But then I was the steel string version was only 1 11/16" which is a standard width. I took the the seymour duncan out and put some early 60s Gibson P90s in it. I recently sold a Gibson ES335 to a professional Jazz guitarist here in Austin.

He played my my Godin first and buged me to death trying to buy it instead of the Gibson I wouldnt do it.

As for not liking them without trying them, it's just one of those things that when I was a kid, something (I'm not sure what) turned me off about them and so I haven't really paid much attention to them since.

Overall, great guitars for the money, and they're from Quebec ;-)I'll give it a shot but for me to try one i'd have to buy one.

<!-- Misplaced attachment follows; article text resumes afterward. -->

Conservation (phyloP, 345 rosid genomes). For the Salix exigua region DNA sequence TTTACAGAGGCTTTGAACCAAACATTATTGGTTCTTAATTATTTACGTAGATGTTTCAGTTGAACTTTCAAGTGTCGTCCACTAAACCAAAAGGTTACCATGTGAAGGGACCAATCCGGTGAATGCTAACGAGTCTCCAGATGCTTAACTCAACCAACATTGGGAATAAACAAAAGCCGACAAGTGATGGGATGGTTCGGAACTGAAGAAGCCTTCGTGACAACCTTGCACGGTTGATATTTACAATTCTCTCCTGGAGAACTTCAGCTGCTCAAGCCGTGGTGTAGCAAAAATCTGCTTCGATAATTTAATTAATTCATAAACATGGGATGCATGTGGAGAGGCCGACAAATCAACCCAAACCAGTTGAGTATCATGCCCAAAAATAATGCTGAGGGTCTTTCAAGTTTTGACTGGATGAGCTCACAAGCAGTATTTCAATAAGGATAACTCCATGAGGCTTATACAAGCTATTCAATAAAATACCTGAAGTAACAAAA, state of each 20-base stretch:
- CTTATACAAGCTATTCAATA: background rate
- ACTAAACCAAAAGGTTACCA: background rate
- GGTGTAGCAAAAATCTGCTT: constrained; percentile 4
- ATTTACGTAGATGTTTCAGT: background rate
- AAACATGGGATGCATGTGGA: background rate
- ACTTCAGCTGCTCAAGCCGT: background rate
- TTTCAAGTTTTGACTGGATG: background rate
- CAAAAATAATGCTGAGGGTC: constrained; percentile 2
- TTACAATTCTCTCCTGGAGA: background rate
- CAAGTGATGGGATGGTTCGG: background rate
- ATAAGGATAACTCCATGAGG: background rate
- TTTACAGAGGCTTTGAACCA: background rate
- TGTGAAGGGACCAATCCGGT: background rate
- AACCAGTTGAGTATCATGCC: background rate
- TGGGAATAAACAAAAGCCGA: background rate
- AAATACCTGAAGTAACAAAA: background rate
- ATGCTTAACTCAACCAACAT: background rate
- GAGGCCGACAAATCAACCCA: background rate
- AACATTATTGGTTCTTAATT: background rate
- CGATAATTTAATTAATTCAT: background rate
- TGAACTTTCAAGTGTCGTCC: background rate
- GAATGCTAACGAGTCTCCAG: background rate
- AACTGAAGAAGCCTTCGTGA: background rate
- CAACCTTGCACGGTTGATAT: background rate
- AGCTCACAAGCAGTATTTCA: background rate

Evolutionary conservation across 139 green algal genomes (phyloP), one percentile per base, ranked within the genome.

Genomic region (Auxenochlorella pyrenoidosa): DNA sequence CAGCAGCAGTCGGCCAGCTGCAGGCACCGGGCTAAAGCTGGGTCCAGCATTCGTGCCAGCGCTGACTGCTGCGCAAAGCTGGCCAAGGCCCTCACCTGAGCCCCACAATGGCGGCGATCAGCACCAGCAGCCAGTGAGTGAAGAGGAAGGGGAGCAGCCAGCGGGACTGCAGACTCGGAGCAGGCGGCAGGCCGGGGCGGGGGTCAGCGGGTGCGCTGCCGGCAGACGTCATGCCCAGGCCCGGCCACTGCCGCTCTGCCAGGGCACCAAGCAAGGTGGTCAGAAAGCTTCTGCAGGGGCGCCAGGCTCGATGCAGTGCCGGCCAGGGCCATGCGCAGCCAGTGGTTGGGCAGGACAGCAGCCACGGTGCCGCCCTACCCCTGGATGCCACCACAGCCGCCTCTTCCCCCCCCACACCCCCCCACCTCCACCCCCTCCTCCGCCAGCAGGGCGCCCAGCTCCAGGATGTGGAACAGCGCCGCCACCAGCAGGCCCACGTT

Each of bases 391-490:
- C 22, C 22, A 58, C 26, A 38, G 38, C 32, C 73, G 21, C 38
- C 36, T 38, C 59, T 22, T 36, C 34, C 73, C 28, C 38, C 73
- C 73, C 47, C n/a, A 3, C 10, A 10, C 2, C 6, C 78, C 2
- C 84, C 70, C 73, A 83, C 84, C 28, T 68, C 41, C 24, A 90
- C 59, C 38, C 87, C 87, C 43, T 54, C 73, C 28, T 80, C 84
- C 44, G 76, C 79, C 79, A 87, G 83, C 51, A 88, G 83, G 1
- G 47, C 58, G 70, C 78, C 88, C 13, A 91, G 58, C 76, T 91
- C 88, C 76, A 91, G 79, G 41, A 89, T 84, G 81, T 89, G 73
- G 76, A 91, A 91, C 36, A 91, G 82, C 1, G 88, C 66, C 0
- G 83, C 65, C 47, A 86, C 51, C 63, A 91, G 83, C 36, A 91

You see i live in a small town and we only have 1 music store and all they stock is ibanez and ashton.

I have never been a big fan of godin guitars, but I've never played one either.

In fact, I am very skeptical about a jazz guitar from godin, seeing the normal market for godin's guitars.

that was a few months ago and he still asks me when he sees me.

I have played both the guitas you are talking about and I think they are wonderful.I am in the market for a new guitar and just saw that godin made some semi hollow models, supposedly with the jazz-oriented guitarist in mind.They are the Godin Montreal and the Godin Multiac Jazz.You're not going to get a really good answer until you try them out, so find a dealer near you, and give them a whirl.I was just curious if anyone here has had any experience with either of these two guitars.godin has long made giutars marketed to forward minded jazzers, so i don't know why you'd be skeptical.The extremely talented Jason Sadites put on a great performance at the Godin booth this year and here he is playing one of his songs at the Godin studios.